By Melanie Dunham

It’s all too common for folks to overlook the treasures in their hometown in favor of a big vacation to an exotic locale, but Chet Garner hopes to change all that. Chet, A.K.A. The Daytripper, takes PBS viewers on daylong field trips around the great state of Texas, hoping his in-state explorations will ignite a local tourism boom and uncover more of those local loves.

AF: Tell us about your family.

CG: We are a busy bunch. My beautiful wife Laura and I have a 5-year-old boy Fielding, a 3-year-old girl Wren, and a 1-year-old girl Cannan. They are all seasoned daytrippers even at this age. Of course, they’ll likely forget most of what we’re experiencing, but deep down it will leave a permanent mark on their character and love of exploration. Besides, we’ve got no intentions of stopping anytime soon.

AF: Who has been your biggest influence?

CG: Hands down it was my parents. The world was a big stage and science lab to both of them, and they really taught me to explore everything around me. Plus, we had a giant closet of dress-up clothes. So, I’m sure that had something to do with my profession of wearing dresses and goofy facial hair.

AF: What’s your favorite thing to do in Austin with your family?

CG: What I love most about Austin is how well the outdoors blends with the city. So my favorite things all happen outside. Whether that’s jumping into Barton Springs or hiking the greenbelt.

AF: With all the work-related travel, do you take trips with your wife and kids? 

CG: YES! Laura and the kids are “The Daytripper’s” official location scouts. Shooting an episode is very demanding, and it would be near impossible to have the kids around. So the family and I take big scouting trips where we visit cities and explore everything they have to offer. After those trips we narrow it down together as to what we want to feature on the episode and then I return with the crew for production.

AF: Where was the last outside-of-Texas place you visited?

CG: Our last out-of-Texas trip was to Colorado in the summertime.  We spent all our time in a little town called Buena Vista. It was an outdoor playground.

AF: You’re a practicing attorney; do you handle legal cases often?

CG: I do legal work every day, but mostly for myself and my production company.  From time to time I do get the chance to help a local business owner or artist, and that’s always fun.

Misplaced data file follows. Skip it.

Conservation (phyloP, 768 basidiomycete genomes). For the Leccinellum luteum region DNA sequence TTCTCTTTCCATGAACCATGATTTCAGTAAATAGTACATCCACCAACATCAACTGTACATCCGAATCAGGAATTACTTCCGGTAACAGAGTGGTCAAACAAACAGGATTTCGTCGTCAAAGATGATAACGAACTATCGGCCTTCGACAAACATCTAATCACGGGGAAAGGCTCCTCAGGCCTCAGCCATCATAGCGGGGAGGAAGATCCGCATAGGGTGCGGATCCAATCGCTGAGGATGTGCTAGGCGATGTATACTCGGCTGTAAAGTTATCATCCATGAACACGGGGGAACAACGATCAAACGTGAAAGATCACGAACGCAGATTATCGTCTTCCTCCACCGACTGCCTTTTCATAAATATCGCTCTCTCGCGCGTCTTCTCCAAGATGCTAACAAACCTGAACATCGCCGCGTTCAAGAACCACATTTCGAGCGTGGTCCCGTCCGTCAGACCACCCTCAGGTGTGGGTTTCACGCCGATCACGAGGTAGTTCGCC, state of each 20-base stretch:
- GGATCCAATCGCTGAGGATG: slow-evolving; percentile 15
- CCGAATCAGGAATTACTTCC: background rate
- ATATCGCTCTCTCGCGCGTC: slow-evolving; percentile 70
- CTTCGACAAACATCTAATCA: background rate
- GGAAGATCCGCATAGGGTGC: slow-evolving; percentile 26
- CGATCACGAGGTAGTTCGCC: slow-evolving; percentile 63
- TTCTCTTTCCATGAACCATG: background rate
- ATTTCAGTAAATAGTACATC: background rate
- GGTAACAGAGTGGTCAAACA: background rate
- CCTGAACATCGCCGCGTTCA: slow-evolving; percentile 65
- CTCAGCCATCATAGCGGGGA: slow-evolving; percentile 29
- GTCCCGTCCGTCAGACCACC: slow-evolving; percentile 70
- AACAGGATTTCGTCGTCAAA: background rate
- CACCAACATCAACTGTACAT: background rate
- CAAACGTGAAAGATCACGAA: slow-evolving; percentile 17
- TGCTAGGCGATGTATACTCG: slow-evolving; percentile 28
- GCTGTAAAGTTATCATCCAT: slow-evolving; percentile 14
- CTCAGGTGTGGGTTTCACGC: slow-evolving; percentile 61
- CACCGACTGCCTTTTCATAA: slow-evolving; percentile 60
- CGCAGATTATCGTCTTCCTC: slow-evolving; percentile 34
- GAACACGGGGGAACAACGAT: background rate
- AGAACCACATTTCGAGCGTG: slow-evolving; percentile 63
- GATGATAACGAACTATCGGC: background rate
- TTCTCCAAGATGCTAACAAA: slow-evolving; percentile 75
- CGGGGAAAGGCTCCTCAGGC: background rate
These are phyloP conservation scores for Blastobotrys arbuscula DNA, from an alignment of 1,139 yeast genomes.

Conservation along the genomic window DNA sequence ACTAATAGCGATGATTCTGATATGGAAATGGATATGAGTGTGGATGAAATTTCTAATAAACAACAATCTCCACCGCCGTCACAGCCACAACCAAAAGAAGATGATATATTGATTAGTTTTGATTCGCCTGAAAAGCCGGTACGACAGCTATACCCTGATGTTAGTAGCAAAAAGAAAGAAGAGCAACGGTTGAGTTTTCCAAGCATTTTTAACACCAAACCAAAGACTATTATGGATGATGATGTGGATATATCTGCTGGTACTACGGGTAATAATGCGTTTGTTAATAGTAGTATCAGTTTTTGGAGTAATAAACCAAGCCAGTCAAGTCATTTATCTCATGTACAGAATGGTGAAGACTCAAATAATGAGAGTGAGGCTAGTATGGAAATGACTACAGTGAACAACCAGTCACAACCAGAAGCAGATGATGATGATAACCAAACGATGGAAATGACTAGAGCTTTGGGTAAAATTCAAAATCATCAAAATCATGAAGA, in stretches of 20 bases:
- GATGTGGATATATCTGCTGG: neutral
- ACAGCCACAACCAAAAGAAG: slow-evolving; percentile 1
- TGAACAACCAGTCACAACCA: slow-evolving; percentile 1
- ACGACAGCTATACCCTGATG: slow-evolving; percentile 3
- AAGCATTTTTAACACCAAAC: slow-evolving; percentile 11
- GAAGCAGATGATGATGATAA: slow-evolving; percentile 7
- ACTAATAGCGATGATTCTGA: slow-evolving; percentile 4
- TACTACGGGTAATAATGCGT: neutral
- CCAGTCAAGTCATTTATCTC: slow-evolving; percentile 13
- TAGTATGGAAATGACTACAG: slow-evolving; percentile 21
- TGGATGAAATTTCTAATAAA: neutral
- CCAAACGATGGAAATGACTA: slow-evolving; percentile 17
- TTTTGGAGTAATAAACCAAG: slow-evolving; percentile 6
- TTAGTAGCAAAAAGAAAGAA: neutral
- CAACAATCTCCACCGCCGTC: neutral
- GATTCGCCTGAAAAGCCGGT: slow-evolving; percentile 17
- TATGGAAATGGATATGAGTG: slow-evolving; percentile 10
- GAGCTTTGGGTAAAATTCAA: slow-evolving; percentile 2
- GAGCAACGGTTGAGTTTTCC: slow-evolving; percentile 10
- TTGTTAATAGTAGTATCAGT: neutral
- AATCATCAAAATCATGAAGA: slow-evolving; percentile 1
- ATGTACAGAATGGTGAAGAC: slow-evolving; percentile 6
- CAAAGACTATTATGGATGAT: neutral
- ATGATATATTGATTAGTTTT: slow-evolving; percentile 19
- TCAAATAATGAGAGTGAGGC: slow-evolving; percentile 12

AF: What do you think is the most kid-friendly restaurant in Austin?

CG: I don’t know about the “most” kid-friendly, but some of our favorite spots to eat with the kids are Cherrywood Coffeehouse and Central Market on North Lamar.  But if you ask my kids where they want to eat it is either Rudy’s Bar-B-Q or Mighty Fine Burgers.

AF: How much time is spent working away from your family? How do you balance that with husband/dad time?

CG: My traveling schedule has ramped up recently, but since it is all in Texas, I’m usually away no more than one night, maybe two.  That’s why it is so important for me to take my family on the road with me when possible.  I’ve set a hard rule that I’m away no more than two weekends a month.  It’s definitely challenging to make time every day for my family and my wife, but it’s just a matter of constantly reminding myself of what is important and what isn’t.  It’s much more important for me to play sports in the backyard with my kids than to watch them on TV.  So, hopefully that’s what I’m doing more of.  Wife-­­time is even tougher to come by because she doesn’t jump on my back and demand that I play with her RIGHT NOW!!!  So, that’s something I’ve learned to [protect].  We still go on dates with each other at least once of month.  We’ve made a conscious decision to never have a TV in our bedroom so we spend more time together.  Time away is tough on everyone (including me), so we just make sure we maximize the time together.

AF: What advice do you have for traveling with kids?

CG: You’ve gotta stay flexible. People always say “the joy is in the journey,” but traveling with kids really gives you a chance to live it out.  Even being seasoned trippers, we never arrive at our destination when we think we will.  We rarely make it to the place we want to go for mealtime.  But these are all just opportunities to trip onto the back roads and find something different (and sometimes better) than what you had in mind.

AF: For new family travelers, where’s the first place they should visit in Texas?

CG: This all depends on the age of the kids.  If they are old enough to hike then they’ve gotta head immediately to Enchanted Rock.  That’s where I tell people to start.  I’ve traveled the world and found only a handful of things as awe-inspiring as E-Rock.

AF: Is there anything else you’d like to share with Austin Family readers?

CG: Traveling offe­­­rs the absolute best opportunity for us to teach our kids about the world around them, whether that’s nature, people, food, culture, faith, etc.  And there’s no better way to break out of the normal routines and ruts of life­­ than to just hop in the car with the family and GO!

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